Sunday, November 11, 2012

NFL/NCAA wrong to lock high school players out

Here is an op-ed I wrote for Clemson's student newspaper, The Tiger.

On Saturday October 27th, South Carolina running back Marcus Lattimore suffered a dislocated knee in a game against the Tennessee Volunteers. This is the second significant knee injury for Lattimore in as many years. While team officials and doctors are optimistic about Lattimore’s chances to play football again, this injury forces us to reexamine the NFL’s “3 year rule”.
For those not familiar with the rule, the collective bargaining agreement between the NFL and the NFL Players Association (NFLPA) states that athletes who want to enter the NFL draft must be out of high school for at least three years. Supporters claim that this rule is in place to keep college athletes in school longer and to ensure that those drafted are physically ready for the NFL. I say what a bunch of garbage. What it really does is protect current players from competition, save the NFL team owners money, and line the pockets of college athletic departments.
It should come as no surprise that the NFLPA, NFL, and NCAA agreed to the rule. Look at the incentives involved. Current players do not have to worry about younger, cheaper athletes taking their jobs. The owners get a free developmental league which they do not have to pay a dime to support. Major college athletic departments get to field an elite product using extremely cheap labor. In the 2010 – 11 season, the University of Texas football team led the nation with a profit of just over $71 million. Twelve other schools earned over $30 million in profit[1]. I doubt that these large profits would be possible if the best players were allowed to skip college football, leaving colleges with a shallower talent pool.
But all of this misses the moral issue. Why are college football players denied the right to earn a living? The best players, players like Marcus Lattimore, would be millionaires right out of high school. Who are we as a society to say that it is OK for Mark Zuckerberg to drop out of school at 19 to take a risk starting a business but it is not OK for Marcus Lattimore at the same age to take his chances in the NFL? Like Mr. Lattimore, Mark Zuckerberg likely would have benefited from the increased maturity that comes with age before starting his business. But that does not mean that we have the right to deny him the opportunity. It is not obvious that college football players are systematically less mature than aspiring entrepreneurs yet we treat each group as if that were true. And I do not buy the argument that college players are physically unable to handle the NFL. According to the recruiting website rivals.com, Marcus Lattimore was 6 feet tall, 210 pounds and could bench press 270 pounds coming out of high school, numbers that are well within the range of NFL running backs. The four and five star recruits that would likely choose the NFL over college are physically gifted.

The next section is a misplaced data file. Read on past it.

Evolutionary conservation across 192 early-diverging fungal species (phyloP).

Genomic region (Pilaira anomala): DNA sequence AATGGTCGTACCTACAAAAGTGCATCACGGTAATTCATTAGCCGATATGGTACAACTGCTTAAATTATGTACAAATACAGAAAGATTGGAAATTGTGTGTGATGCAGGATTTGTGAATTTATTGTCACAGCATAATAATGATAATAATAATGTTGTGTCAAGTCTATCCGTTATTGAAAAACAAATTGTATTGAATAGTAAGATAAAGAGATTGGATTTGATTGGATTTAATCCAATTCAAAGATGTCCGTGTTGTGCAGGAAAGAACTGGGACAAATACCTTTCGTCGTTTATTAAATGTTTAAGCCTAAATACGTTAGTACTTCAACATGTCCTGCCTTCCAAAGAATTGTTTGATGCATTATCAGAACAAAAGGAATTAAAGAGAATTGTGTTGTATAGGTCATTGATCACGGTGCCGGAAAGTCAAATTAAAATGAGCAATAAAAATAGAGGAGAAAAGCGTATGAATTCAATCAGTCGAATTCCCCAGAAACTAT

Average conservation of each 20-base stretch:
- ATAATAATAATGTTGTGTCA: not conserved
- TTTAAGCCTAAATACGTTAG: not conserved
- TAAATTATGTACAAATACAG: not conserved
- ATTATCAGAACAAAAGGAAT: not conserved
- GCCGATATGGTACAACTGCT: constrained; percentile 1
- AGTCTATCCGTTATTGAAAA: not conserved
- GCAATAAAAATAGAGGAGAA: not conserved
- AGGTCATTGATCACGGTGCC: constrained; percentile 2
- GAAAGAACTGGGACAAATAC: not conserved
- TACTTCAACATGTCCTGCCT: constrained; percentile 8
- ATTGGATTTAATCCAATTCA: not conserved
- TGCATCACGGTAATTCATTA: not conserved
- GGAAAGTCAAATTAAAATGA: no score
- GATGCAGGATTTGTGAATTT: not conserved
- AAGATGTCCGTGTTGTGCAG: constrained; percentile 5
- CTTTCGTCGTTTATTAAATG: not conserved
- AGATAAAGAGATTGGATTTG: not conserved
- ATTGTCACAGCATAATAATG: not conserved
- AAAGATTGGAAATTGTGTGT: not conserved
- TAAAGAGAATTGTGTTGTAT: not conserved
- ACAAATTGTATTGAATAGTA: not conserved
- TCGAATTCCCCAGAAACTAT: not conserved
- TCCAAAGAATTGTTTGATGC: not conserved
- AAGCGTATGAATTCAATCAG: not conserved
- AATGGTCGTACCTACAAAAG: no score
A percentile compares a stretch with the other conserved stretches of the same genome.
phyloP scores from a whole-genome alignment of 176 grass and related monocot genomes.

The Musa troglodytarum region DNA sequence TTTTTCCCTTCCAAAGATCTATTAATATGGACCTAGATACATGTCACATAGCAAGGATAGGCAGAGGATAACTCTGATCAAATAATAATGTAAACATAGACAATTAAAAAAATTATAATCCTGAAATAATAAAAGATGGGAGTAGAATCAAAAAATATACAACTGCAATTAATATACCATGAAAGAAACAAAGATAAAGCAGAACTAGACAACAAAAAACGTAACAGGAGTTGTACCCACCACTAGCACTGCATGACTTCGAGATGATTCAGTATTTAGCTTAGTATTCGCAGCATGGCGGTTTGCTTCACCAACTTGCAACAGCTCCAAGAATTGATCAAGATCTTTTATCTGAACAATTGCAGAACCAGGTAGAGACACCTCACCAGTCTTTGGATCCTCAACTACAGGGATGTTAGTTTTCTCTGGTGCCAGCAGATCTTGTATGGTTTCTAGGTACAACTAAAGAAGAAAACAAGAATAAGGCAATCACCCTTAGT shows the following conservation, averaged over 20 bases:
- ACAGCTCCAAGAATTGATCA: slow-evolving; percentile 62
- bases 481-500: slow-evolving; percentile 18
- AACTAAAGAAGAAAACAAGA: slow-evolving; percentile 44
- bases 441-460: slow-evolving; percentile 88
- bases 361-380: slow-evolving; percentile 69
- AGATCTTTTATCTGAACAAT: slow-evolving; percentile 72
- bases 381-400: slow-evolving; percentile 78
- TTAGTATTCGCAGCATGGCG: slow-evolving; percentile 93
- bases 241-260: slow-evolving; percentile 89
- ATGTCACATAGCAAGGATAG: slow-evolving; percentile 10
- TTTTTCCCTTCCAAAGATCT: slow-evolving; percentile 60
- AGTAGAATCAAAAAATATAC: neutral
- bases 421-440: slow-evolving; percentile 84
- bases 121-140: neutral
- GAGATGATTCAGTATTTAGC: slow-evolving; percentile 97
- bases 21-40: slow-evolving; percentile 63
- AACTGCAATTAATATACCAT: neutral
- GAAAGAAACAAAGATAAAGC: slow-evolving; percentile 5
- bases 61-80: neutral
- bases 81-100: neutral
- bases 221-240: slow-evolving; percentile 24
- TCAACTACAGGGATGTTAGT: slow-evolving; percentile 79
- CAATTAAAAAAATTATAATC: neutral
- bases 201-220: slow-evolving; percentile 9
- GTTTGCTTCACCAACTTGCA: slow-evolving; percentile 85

Supporters of the rule often point to the fact that the average NFL career is only 3.5 years long. Well according to a recent study, up to 75% of startups fail[2]. Yet society encourages Mark Zuckerberg to take a risk while discouraging Marcus Lattimore. Perhaps society values intellectual pursuits over physical. Or maybe the Zuckerbergs of the world are better able to gauge risk than the Lattimores. Whether the first statement is true or not, it ignores the injustice done to the individual and I think the second is false.
Allowing the best players the opportunity to skip college for the pros would also help the integrity of college football. We never hear about improper payments to college baseball or hockey players because the great players that the coaches and boosters want to pay go pro. In football, however, society has decided that it is better to force young athletes to go to college, regardless of their circumstances. What if a player is from a poor family and needs money to help a loved one? Too bad. The NFL and NCAA officials sleep better at night knowing that they forced him to go to college, regardless of his needs.
            What the NFL and the NCAA are doing to the young men that play college football is terrible. They are depriving them of their right to earn a living under the guise of “protecting them”, when really they are only protecting themselves financially. I hope that the players begin to understand their situation and that they put pressure on the NFL to change their rules, either by new challenges in court or by choosing to play in other professional leagues such as the Arena League or the CFL, perhaps even in lieu of playing in college.


[1] http://businessofcollegesports.com/2011/12/28/top-50-most-profitable-fbs-football-and-mens-basketball-programs/
[2] http://www.bizjournals.com/sanjose/blog/2012/09/most-startups-fail-says-harvard.html?page=all

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